Do you remember the first time in your life where you did something and although it frightened you to half to death, you faced up to it, completed it and felt victorious? For some of you that might be diving off a board (any board and in particular the highest, most scariest board) at the swimming baths, or perhaps taking the training wheels off your bicycle.
For me, the memory that sticks in my mind of a moment like this, is one that also baffles me with the thought, “What the hell was she thinking?” Actually, it’s a thought that was going through my mind at the time and yet, being only five years old I didn’t have the option of saying that to her face.
I had started primary school at 4. It seems awfully young now but back then it was what we did.
For the first year of my schooling I was kept apart from the other children during lessons. I was too bright, apparently. I could read and write when I was two, almost three and so the school, in their infinite wisdom, after checking my birth certificate and passport to certify that I was actually only 4 years of age, decided that the best place for me was the headmaster’s office. The other 4 and 5 year olds needed an opportunity to catch up and of course, I needed to be slowed down to their level. You see how this world works?
My abilities were not celebrated in any way. I was the problem and clearly teachers who could read and write were not able to incorporate me and my abilities into their classrooms, so they effectively put me in solitary confinement. With Mr Barklamb.
Mr Barklamb was a jolly old soul with a balding head. Reminded me of Mr Rumbold in Are You Being Served? I think he was as baffled as to why I spent as much of my time with him as I did.
Eventually, I do remember that I was allowed to resume my place amongst my classmates and clearly life went on, with the lesson learned that to excel at anything would leave me out in the cold.
Within a year or so, at the grand old age of 6, our classroom activities were increased and one of the things we were given to do was a sewing project. Our task was to make a cushion out of scraps of left over fabric and mine had a cut out elephant, made of contrasting coloured felt, on the front. I think we were making these cushions for Mother’s Day, which would explain why the memory has come strongly flooding back to me at this moment in time. Which mother it was for I cannot remember, but I suspect it was for my ‘Mother,’ with a capital ‘M.’
I remember sitting on the stool next to my foster mother of an evening, with my sewing project on my tiny knees. She would be happily playing Scrabble and I would be forever asking about how to do this or that, interrupting her game to get practical help with blanket stitch and so on.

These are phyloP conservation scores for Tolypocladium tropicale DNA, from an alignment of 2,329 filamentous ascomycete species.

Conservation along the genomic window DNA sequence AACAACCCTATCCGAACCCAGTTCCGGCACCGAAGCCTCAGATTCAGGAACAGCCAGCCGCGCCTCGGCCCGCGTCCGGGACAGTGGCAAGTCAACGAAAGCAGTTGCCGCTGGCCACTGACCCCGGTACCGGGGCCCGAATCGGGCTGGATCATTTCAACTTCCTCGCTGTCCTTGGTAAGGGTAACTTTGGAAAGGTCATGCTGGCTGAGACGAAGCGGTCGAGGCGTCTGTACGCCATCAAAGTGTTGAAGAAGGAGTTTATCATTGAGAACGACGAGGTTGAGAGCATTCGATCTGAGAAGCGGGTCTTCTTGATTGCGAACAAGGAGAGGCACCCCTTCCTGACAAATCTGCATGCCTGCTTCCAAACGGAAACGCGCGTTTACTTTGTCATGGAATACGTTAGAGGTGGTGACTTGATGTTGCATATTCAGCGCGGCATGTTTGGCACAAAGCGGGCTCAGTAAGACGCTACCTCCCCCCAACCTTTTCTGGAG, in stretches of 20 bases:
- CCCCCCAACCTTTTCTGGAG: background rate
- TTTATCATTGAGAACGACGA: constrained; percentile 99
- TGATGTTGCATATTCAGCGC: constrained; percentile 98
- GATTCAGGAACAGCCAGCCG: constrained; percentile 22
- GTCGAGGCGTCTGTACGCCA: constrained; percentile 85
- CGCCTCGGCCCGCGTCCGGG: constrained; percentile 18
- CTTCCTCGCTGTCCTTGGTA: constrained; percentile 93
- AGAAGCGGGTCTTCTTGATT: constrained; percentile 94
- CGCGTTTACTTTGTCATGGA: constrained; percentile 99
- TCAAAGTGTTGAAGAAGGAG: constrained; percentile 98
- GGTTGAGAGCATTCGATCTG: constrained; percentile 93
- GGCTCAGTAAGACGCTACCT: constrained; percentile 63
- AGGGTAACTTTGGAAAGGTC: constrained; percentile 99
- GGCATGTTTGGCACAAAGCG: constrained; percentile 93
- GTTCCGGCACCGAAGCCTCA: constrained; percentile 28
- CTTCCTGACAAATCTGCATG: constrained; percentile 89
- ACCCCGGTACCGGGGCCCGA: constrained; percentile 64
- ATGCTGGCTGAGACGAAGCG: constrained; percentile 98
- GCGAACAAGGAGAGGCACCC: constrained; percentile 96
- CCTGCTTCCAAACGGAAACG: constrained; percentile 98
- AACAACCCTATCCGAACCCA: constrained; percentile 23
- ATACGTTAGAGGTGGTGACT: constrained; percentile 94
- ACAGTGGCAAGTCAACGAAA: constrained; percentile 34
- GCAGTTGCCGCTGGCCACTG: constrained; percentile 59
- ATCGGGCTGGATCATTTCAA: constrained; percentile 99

I was dedicated to my project and wanted to finish it before the weekend. Before Mother’s Day. Pretty soon the actual sewing part was complete. I had stitched the elephant to the front and then the two sides of the cushion together (inside out of course so that you couldn’t see the stitches), leaving a gap of a few inches where the stuffing could be put in and then finally adding the last few stitches to join it all up.
Problem. We realised that we didn’t have any stuffing and I only had tomorrow to complete my gift.
The following morning, which I can only surmise was a Friday, was my last chance to get this cushion finished. Apparently.
The fact was that I would also have the first part of Saturday morning to get the job done as my Mother wouldn’t arrive before 11am.
I was assured by my foster mother that I would get it done in time and so off I went to school feeling confident that my project was almost completed. I guess that as a 6 year old, I understood that during the day, my foster mother would jump in her car and head up to the shop and buy some stuffing so that when I got in from school I could get the job done.
But that’s not how my day panned out.
When I got home from school there was no Kapok. Perhaps she had forgotten to get it? I have no idea. What I do know was that when I came through the front door all excited to finish my cushion that afternoon, my enthusiasm was met with anger. I was told off. I was then threatened with this:
“If you want to finish the cushion so badly then you go and get the Kapok.”
I said I would.
So at the age of 6, I was handed some money and instructions and sent off into the big wide world. I had to walk quite a distance to the main road and wait for a bus that would take me into the town. It was a journey of over one and a half miles each way.
I was terrified. Who wouldn’t be? I was five!
I was terrified about getting lost. Of getting it all wrong. Of not understanding the money, or of losing it. Of not finding the right shop. Of having to cross the road. Of not being able to find the bus stop to come back. Of dying. Oh, the list of my fears was endless and my heart beat palpable. The one thought going around and around in my head was, “I am only 6!”
Well, I did it. The bus came. I got off where I had been told to. I walked to the shop and when I had plucked up enough courage, I showed someone the note I had been given that said what I needed. I paid. I waited at the crossing and safely made it to the other side. I got on the right bus heading home. Crossed the road again and entered the house triumphantly wielding the Kapok.
I didn’t feel triumphant.
The immense fear of what I had just done finally swept through me and left me a wreck.
This isn’t a memory that has just come back to me. It’s a memory that is always close to the surface and I have often mentioned it to friends, especially those who have small children. It’s unthinkable, especially in this day and age, that a child of 6 would be sent off on a bus by themselves, isn’t it?
I am sure it was also unthinkable in the 70s but then, most of the things I lived through back then were.
*For all the posts in this series, please click here: